Brief Thoughts on ‘Avengers: Endgame’

Past entries:
Iron Man
The Incredible Hulk
Iron Man 2
Captain America: The First Avenger

The Avengers
Iron Man 3
Thor: The Dark World
Captain America: The Winter Soldier
Guardians of the Galaxy
Avengers: Age of Ultron
Captain America: Civil War
Doctor Strange
Guardians of the Galaxy Vol. 2
Spider-Man: Homecoming
Thor: Ragnarok

Black Panther
Avengers: Infinity War

Ant-Man and the Wasp
Captain Marvel

This is not going to be a full review, as the others in the series, but only a brief and unfocused lay out of my thoughts on ‘Endgame’ after having just seen in. I’ll try to avoid any spoilers.

The short version is that I thought it was really, really good and an extremely satisfying finale to a twenty-two film franchise. The climactic battle is pretty much perfection itself, and the epilogue wraps up the main storylines in an almost exactly perfect manner. The strong writing from the earlier film carries over for the most part, though I’ll have to spend more time on it to work out the full picture (and Infinity War is definitely the better film of the two).

The main flaws of the film are primarily due to baggage from certain earlier films (though fortunately, Captain Boring isn’t in it very much and is mildly less obnoxious while she’s there), though there are a few moments that raise questions and sometimes big ones. The plot involves messing with time and reality, so questions are all-but inevitable. One major bit of character development takes place off-screen during a time-skip, and though I can understand if they didn’t have time, it’s still a little disappointing. Another character, alas, is horribly ill-served and, despite some nice moments, gets a very disappointing conclusion (though that is, again, partially the fault of earlier films, making me dislike a certain movie even more than I already did). I also think they way undersold just what the impact of Thanos’s snap would have been in terms of social and civil breakdown, though it could be argued they wanted to give him the benefit of the doubt and make the point that, whatever the consequences, it was a monstrous act that needs to be undone. Also, the Progressive ideologies that are increasingly taking over at Disney and Marvel have begun to seep in, though it mostly comes down to one or two scenes and doesn’t harm the overall story.

Revisiting past films and locations was a risky move, though for the most part it pays off, playing like a retrospective on the franchise. There are a lot of great scenes and call-backs, as well as old villains showing up again one way or another. We also get a wonderful moment giving closure to Tony’s complicated relationship with his father, among many, many other great scenes.

The best part is that it really *does* end up looking like the culmination of everything that’s gone before; every film and every storyline forms part of the conclusion. The ‘Ant-Man’ films in particular, which had been largely a side-show, here take center stage (and you know how much I love the Ant-Man films). Most of the major characters get respectful and appropriate sendoffs or conclusions (with the aforementioned one being the main exception), and they once more take the chance to develop meaty, but lesser-used characters like Hawkeye and Nebula (the latter of whom gets a surprisingly large and affecting role: she’s come a long way from being merely a supporting villain, and Karen Gillan really shows off her acting chops here). Equally appropriately, the writers keep thin or poorly-conceived characters (Danvers, Nakia, etc.) largely offscreen or unmentioned rather than wasting time trying to build them up from scratch.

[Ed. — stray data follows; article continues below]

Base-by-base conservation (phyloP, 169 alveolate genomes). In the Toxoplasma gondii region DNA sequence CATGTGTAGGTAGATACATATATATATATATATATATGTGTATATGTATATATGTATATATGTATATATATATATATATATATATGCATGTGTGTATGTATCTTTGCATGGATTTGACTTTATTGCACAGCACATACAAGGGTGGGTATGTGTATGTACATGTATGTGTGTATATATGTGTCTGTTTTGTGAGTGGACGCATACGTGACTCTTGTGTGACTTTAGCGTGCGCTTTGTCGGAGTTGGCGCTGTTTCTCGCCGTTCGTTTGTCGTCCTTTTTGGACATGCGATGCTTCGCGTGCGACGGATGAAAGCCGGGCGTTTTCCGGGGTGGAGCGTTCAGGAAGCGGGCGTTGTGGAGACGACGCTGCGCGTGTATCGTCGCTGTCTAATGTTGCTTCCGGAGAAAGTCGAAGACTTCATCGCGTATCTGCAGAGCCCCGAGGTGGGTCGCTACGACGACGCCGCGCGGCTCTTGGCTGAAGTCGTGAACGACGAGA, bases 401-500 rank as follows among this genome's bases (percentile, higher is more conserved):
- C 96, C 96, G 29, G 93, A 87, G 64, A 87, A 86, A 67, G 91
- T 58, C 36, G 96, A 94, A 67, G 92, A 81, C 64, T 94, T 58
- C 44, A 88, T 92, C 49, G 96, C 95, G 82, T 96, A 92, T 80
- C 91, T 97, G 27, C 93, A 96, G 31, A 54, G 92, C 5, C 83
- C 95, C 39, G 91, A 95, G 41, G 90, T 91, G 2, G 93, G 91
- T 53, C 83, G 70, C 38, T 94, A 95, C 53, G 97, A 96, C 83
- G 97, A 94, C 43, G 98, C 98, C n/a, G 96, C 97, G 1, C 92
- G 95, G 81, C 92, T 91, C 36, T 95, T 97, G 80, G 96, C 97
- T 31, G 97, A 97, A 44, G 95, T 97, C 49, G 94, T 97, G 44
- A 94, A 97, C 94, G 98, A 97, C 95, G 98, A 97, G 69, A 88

Most importantly, our two protagonists, Cap and Iron Man, are center stage throughout, finally reconciling before being given satisfying and character-appropriate exits from the franchise, concluding the arcs begun back in each of their first films. Both of them also get some of their all-time best moments here, which I won’t dare spoil, except to say that that line, the one we’ve been waiting all this time to hear Cap say, is finally used, and if you’re only going to say it once, this was the best possible time to do it. And I think the final gambit, what ultimately ends the story, was just about perfect, bringing the whole long, complicated story of the MCU to exactly the right conclusion.

And with that, the Marvel Cinematic Universe is over.

Oh, there will be more films, we know, but as a single, coherent story, it’s done. I don’t plan on following it very closely from now on; I’ll probably see the third Guardians film (as there’s some story that needs wrapping up with them), and maybe the next Doctor Strange or Ant-Man, but the days of catching each film as it comes out, of each movie being a part of a larger whole, are done. Endgame signals this by not having any end-credits scenes. All that is over now. They brought it in and stuck the landing, imperfectly, and not without a stumble or two, but satisfactorily, creating a single, glorious tale told over the course of over twenty films. Whatever happens from now on, whatever future films may bring, we at least have this.

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